Productivity Spillovers to Domestic Plants from Foreign Direct Investment: Evidence from UK Manufacturing, 1974-1995
Empirical literature on the impact of FDI has considered at length the indirect spillover benefits that accrue to domestic plants as a result of FDI presence. However, the imprecise and disparate nature of spillovers makes accurate definition and indeed measurement of them difficult to achieve. In this paper, we consider the definition of what constitutes a spillover from FDI, and setout three main channels for spillovers; within (intra)industry, between (inter)industry and agglomeration. We then go on to measure the indirect impact of FDI on the total factor productivity of domestic plants in a number of UK manufacturing industries, 1974-1995, using a standard production function-based approach. We use data made available from the UK ARD and information derived from UK input-output tables, to establish the potential for inter-industry linkages. Our results indicate that the competition and ëabsorption capacityí effect at times outweighs any potential benefits, leading to negative spillovers. We also find that inter-industry spillovers are generally more prevalent than intra-industry spillovers. Generally, we do not find the agglomeration spillover to be significant. However, we conclude that the nature of spillovers is such that measurement techniques traditionally adopted fail to adequately explain their complex and diverse nature.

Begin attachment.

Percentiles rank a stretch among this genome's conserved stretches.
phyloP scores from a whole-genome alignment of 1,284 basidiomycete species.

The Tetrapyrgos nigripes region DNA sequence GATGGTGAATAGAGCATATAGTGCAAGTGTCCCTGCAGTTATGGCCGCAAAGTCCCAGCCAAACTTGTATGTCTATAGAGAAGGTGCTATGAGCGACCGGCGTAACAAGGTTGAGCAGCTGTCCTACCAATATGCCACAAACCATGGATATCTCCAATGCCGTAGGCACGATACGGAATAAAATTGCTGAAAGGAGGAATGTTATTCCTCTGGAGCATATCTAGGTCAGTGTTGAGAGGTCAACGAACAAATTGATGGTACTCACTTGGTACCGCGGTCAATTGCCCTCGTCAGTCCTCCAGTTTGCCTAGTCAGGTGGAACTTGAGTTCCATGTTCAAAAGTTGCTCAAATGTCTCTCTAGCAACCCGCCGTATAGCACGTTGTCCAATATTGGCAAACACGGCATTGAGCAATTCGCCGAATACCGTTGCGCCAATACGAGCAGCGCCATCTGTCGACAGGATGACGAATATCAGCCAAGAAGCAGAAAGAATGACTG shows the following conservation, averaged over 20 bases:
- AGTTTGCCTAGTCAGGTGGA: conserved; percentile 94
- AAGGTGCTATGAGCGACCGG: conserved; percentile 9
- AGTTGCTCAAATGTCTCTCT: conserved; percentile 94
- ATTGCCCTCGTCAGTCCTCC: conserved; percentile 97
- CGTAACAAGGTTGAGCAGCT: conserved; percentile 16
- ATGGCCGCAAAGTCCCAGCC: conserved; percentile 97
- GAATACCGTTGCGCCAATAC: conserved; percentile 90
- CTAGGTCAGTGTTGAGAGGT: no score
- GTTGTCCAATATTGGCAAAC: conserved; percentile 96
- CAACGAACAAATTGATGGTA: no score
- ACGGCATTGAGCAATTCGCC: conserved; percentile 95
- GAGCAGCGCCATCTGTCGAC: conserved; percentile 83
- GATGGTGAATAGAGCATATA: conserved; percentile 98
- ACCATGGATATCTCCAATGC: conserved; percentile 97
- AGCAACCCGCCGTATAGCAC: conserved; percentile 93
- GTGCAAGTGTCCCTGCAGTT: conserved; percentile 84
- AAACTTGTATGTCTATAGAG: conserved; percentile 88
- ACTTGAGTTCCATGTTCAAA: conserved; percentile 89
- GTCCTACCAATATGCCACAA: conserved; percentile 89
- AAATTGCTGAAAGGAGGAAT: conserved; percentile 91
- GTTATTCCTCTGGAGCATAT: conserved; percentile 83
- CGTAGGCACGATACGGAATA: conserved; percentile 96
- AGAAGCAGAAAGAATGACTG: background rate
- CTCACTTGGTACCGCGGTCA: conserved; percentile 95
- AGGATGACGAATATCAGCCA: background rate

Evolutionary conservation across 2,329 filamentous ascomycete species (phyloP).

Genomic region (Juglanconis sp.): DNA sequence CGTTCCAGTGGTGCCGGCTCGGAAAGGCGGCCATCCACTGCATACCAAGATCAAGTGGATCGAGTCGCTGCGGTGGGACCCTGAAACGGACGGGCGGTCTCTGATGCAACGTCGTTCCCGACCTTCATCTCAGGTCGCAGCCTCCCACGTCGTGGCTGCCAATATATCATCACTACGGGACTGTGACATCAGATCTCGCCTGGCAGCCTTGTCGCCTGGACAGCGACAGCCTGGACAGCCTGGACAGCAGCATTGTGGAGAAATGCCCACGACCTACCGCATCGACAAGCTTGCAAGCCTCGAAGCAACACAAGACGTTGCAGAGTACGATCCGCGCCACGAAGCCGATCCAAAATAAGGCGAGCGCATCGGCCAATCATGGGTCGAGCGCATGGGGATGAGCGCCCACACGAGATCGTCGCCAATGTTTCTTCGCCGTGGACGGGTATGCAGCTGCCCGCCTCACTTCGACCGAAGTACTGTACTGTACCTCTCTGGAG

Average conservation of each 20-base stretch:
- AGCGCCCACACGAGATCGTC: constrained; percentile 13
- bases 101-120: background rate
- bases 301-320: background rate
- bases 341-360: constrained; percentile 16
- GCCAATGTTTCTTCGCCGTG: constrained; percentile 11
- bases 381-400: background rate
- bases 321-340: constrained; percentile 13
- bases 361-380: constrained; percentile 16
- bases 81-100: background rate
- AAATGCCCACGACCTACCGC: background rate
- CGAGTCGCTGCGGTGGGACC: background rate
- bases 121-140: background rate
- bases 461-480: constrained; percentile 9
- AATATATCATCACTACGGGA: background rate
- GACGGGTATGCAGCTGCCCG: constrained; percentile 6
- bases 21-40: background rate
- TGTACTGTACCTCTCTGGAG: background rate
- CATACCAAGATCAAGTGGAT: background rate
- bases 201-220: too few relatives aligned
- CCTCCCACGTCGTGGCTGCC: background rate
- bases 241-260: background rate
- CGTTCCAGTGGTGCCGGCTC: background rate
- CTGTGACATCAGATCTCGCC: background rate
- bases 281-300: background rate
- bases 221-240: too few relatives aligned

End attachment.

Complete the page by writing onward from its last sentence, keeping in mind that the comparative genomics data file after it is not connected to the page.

|Date of creation:||29 Aug 2002|
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